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shay2nak
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24,985 Posts
Discussion Starter #1
you guys know if my insurance is going to lay da smackdown for being guilty on expired license? It's a zero point violation.
 

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shay2nak
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24,985 Posts
Discussion Starter #3
essentially it's a correctable violation as well. I had it as a misdemeanor, but was reduced to an infraction.
 

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Mulholland>SCC
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2,532 Posts
I'd imagine they may not make any pay outs on your policy if you were driving w/o a license and had any claims against you. Just guessing here.
 

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Registered
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6,515 Posts
I'd imagine they may not make any pay outs on your policy if you were driving w/o a license and had any claims against you. Just guessing here.
+1
 

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You shouldn't incur any insurance related issues in this case.

Now the other way around could be a real issue. (Especially in Maryland; I am sure it is similar in other states) Having a car licensed with elapsed insurance can be a quite the financial drag. The state of Maryland will charge the uninsured motorist $21 per day during the time while the insurance coverage has lapsed until it is re-instated of the plates are turned in. This is aided by the insurance companies reporting in to the state auto policies that have expired, lapsed due to payment or been canceled. The "brilliant" part about this is that the state only lets the motorist know that he or she is in this condition until after a sufficiently gross amount of charges have been accrued. Most of the time folks are caught in this issue when they forget or fail to return a set of license plates off of a car they sold and then canceled their coverage.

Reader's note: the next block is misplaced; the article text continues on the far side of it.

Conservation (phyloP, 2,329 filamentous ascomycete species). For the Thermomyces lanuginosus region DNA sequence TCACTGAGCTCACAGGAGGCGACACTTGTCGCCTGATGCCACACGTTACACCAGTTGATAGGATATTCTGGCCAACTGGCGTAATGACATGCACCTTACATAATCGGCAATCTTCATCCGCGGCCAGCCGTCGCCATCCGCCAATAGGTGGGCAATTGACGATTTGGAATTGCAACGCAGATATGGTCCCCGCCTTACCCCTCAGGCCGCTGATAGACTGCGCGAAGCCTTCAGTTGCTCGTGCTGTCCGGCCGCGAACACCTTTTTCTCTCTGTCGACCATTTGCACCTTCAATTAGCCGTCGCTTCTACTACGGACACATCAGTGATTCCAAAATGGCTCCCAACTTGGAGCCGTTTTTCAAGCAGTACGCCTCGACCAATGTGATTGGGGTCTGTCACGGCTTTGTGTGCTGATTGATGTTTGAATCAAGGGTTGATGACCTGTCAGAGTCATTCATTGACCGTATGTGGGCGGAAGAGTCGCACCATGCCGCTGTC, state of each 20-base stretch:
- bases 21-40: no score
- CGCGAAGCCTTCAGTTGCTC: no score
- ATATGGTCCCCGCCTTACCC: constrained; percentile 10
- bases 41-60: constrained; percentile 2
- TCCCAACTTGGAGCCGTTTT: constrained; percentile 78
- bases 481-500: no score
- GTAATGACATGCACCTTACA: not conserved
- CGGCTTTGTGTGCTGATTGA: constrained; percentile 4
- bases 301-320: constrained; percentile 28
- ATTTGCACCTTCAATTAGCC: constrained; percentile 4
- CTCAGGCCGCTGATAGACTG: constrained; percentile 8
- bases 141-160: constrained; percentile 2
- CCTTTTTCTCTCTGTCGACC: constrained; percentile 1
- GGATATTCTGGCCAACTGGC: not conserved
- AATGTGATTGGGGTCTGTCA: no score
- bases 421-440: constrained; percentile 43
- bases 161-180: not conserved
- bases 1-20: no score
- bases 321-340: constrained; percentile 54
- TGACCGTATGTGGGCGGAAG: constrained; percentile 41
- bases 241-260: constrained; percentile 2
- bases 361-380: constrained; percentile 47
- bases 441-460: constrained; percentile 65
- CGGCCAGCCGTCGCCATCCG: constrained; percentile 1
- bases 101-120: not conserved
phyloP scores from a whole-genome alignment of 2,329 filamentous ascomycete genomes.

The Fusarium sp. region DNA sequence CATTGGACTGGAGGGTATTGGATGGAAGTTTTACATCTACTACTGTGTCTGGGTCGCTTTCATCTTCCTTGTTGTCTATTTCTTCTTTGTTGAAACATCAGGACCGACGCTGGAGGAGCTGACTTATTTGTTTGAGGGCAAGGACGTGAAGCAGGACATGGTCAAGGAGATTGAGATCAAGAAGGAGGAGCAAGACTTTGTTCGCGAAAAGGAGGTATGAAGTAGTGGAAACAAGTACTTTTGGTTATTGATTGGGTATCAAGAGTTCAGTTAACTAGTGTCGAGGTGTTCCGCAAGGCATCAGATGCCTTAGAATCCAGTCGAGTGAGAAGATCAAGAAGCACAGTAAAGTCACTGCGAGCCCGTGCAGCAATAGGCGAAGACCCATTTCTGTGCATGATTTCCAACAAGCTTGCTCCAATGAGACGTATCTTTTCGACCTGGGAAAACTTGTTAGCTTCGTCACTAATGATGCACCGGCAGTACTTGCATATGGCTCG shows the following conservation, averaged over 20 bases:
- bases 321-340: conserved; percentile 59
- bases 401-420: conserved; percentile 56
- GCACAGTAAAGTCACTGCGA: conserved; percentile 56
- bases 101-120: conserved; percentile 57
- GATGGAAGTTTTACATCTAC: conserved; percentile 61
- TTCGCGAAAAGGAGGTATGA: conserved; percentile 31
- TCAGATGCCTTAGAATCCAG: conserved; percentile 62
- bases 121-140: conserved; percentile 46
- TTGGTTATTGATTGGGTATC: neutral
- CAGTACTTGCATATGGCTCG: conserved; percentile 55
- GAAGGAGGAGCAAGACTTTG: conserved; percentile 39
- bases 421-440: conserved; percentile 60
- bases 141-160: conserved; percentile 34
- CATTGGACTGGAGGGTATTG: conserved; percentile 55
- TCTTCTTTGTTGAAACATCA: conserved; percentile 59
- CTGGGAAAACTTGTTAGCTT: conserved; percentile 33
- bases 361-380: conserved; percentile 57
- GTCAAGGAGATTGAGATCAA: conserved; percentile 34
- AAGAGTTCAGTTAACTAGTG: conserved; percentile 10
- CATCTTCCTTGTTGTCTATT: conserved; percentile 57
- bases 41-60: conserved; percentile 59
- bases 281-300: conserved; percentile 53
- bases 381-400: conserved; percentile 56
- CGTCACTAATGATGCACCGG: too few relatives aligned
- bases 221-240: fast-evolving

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You shouldn't incur any insurance related issues in this case.
Beg to differ. You don't think an insurance company would have some issues if a claim were made to them, and the driver of the insured car was not legally licensed to operate a motor vehicle?

The least that would happen is dropped coverage.